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Baby-Gaze: A neurobiological method of anxiety relief in trauma

Andrew J. Ashworth

Breich Valley Medical Practice, Fauldhouse Partnership Centre, Fauldhouse, West Lothian, UK

E-mail : drandy@me.com

Philip V. Dutton

Retired Consultant Clinical Psychologist (NHS), Edinburgh, UK

DOI: 10.15761/TEC.1000115

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Abstract

A simple clinical technique for rapid anxiety reduction following trauma is described with evidence of effectiveness in clinical settings.

Key words

anxiety reduction, trauma, neurobiology, edinger-westphal nucelus, cranial nerve nuclei, baby-gaze, snakes and ladders

Introduction

Anxiety is a common symptom that occurs in many settings including the emergency room, the doctor’s office and elsewhere.  In many cases, the anxiety follows a surge in the adrenergic neurotransmitters leading to sympathetic autonomic dominance.  Dutton & Ashworth 2015 [1] observed a “Snakes and Ladders” pattern of trauma resolution that included the negative emotion of fear (anxiety).  The observation that suckling neonates maintain a specific gaze, utilising contralateral III + IV cranial nerves, suggested that this might enhance parasympathetic activity from the intervening Edinger-Westphal (E-W) nucleus [2,3].  Reproducing this baby-gaze in adults has led to measurable resolution of anxiety in clinical practice. 

Method

The technique involves first asking the patient to identify somatic feelings associated with the anxiety, scored on a 10 points scale.  The subject is then asked to adopt the baby-gaze. Many people find one side more effective than the other and so each side is tested for about 10 to 15 seconds to determine the side that brings greatest relief.  Clock-face positions are used for ease of description of the method.  The adducting (inward-looking) eye should look up and in at a slight angle towards 11 or 1 o’clock.  To ensure third nerve recruitment and to minimise sixth nerve involvement, the abducting (outward-looking) eye should similarly be gazing upward. 

The gaze is continued until the subject reports resolution of the somatic disturbance.   Experience to date is that the body feeling of distress is eliminated in some subjects in under a minute while others take about 5 minutes of baby-gaze to achieve resolution. 

This technique has been used in General Practice during treatment for anxiety using HADS [4] to measure pre-baby-gaze anxiety and post-baby-gaze anxiety one to two weeks later.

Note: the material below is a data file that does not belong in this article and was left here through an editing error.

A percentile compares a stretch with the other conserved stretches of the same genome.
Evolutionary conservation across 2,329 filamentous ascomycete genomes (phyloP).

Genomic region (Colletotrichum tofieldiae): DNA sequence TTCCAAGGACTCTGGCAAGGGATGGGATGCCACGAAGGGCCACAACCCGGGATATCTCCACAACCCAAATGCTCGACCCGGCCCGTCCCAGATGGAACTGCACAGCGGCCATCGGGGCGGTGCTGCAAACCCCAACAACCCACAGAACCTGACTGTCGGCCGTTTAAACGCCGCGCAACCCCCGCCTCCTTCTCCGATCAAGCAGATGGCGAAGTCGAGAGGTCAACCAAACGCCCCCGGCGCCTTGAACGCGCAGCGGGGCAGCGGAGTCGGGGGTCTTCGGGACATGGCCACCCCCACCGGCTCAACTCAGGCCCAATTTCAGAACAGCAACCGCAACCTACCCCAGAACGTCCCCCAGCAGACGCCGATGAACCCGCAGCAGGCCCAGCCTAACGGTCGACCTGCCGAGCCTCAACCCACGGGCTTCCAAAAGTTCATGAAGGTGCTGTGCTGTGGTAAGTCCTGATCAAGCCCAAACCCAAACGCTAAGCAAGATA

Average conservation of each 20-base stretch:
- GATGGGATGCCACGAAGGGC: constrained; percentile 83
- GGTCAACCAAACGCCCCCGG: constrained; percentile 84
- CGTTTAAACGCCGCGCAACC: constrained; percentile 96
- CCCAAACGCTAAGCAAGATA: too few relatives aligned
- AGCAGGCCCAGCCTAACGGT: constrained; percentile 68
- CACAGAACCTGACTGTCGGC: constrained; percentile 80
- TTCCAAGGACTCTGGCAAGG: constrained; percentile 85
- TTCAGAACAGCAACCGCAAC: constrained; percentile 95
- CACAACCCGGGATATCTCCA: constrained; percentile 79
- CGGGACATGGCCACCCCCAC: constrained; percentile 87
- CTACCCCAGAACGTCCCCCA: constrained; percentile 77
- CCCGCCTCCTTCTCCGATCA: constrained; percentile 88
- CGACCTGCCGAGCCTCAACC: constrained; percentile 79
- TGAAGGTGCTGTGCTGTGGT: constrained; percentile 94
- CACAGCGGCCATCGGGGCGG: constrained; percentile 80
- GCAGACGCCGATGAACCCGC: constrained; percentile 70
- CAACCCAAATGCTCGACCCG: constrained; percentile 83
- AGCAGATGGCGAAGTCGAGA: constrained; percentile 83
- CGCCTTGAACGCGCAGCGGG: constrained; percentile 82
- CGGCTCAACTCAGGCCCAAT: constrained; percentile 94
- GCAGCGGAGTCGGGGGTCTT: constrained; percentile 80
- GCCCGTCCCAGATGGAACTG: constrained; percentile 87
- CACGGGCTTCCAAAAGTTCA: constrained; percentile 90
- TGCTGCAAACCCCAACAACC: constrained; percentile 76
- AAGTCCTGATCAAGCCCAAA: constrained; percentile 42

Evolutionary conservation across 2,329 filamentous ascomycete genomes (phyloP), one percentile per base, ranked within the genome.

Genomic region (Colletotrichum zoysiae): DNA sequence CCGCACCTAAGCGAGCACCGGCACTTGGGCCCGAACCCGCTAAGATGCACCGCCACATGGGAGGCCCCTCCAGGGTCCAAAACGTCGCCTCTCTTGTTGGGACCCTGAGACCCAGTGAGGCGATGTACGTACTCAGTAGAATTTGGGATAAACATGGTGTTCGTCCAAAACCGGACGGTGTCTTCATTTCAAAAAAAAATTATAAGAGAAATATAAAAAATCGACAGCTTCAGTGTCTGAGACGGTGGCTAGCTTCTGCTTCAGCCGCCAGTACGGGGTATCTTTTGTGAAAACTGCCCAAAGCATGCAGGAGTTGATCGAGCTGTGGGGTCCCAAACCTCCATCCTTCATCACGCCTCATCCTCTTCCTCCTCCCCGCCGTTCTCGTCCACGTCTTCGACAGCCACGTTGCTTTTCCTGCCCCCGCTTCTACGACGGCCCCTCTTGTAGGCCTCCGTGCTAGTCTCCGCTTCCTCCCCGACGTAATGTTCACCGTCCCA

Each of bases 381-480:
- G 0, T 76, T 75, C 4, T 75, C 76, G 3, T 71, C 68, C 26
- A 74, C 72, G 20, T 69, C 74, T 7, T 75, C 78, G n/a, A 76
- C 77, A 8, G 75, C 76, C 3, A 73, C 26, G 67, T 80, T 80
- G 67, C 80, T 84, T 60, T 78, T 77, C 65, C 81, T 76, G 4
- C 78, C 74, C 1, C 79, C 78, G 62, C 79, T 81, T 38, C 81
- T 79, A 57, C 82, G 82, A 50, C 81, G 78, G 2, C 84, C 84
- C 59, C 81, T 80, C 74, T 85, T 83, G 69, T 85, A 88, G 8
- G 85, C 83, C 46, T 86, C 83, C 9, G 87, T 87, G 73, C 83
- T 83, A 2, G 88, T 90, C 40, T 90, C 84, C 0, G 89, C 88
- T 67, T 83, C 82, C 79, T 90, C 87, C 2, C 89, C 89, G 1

Results

Audit of 12 G.P. patients showed a mean reduction of 4 points, from a starting mean of 15.25 on the anxiety scale of the HADS.

Discussion

Though this technique is new, it has now been applied in various settings including the GP clinic, psychologist practice and at the roadside following a Road Traffic Incident. Patients asked to comment on their anxiety following resolution of somatic symptoms, immediately report with surprise that it has gone.  Patients have been encouraged to use the baby-gaze at home as a new skill and have reported continuing benefit.  The baby-gaze has shown early effectiveness in a range of settings and provides an easily applicable, non-pharmacological method of anxiety control that is worthy of further study.  

References

  1. Dutton PV, Ashworth AJ (2015) The natural history of recovery from psychological trauma: An observational model. Med Hypoth 85: 588-590. [Crossref]
  2. Edinger L (1885) Über den Verlauf der centralen Hirnnervenbahnen mit Demonstrationen von Präparaten. Arch Psychiatr Nervenkrankheiten 16:858–859.
  3. Westphal CFO (1887) Ueber einen Fall von chronischer progressiver Lähmung der Augenmuskeln (Ophthalmoplegia externa) nebst Beschreibung von Ganglienzellengruppen im Bereiche des Oculomotoriuskerns. Arch Psychiat und Nervenkrankheiten 18: 846–871.
  4. Zigmond AS, Snaith RP (1983) "The hospital anxiety and depression scale". Acta Psychiatrica Scand 67 (6): 361–370. [Crossref]

Editorial Information

Editor-in-Chief

Guo-Gang Xing
Peking University

Article Type

Research article

Publication history

Received date: August 12, 2016
Accepted date: September 20, 2016
Published date: September 23, 2016

Copyright

© 2016 Andrew J. Ashworth. This is an open-access article distributed under the terms of the Creative Commons Attribution License, which permits unrestricted use, distribution, and reproduction in any medium, provided the original author and source are credited.

Citation

Ashworth AJ, Dutton PV (2016) Baby-Gaze: A neurobiological method of anxiety relief in trauma. Trauma Emerg Care 1: DOI: 10.15761/TEC.1000115

Corresponding author

Andrew J. Ashworth

General Medical Practitioner, Breich Valley Medical Practice, Fauldhouse Partnership Centre, Fauldhouse, West Lothian, UK

E-mail : drandy@me.com

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